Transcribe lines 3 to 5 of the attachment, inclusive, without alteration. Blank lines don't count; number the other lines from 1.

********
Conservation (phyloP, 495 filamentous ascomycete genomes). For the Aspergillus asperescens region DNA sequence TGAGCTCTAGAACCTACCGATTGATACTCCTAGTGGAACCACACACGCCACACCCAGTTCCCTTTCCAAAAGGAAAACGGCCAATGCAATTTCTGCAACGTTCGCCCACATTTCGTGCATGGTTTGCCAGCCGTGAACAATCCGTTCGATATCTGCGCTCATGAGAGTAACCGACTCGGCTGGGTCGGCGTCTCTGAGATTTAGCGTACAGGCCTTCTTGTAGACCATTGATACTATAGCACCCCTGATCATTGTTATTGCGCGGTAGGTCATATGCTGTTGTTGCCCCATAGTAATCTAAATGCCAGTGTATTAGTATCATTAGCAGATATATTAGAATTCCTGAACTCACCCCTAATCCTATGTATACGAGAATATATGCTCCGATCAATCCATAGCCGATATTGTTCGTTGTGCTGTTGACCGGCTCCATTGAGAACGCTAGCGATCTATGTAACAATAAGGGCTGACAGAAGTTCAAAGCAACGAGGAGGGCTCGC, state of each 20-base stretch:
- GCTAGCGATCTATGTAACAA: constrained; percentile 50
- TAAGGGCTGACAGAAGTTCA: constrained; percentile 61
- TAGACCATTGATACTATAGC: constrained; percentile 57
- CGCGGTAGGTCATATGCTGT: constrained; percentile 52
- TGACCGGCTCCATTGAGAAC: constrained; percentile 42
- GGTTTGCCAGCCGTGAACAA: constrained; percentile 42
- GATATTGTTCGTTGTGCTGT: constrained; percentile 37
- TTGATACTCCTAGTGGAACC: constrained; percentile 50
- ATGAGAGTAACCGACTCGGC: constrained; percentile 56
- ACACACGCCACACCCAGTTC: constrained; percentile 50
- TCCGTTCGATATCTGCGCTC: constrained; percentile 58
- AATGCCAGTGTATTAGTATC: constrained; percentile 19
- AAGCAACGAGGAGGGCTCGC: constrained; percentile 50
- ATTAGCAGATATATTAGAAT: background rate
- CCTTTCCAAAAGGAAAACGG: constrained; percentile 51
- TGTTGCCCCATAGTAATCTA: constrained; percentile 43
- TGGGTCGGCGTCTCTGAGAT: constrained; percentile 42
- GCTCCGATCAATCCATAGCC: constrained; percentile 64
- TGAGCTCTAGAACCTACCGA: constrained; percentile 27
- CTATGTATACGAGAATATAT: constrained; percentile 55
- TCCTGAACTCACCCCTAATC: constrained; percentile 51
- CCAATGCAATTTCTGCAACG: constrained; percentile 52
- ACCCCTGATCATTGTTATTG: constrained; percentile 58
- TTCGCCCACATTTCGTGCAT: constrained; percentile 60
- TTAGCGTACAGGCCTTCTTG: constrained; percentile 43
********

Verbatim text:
- TAAGGGCTGACAGAAGTTCA: constrained; percentile 61
- TAGACCATTGATACTATAGC: constrained; percentile 57
- CGCGGTAGGTCATATGCTGT: constrained; percentile 52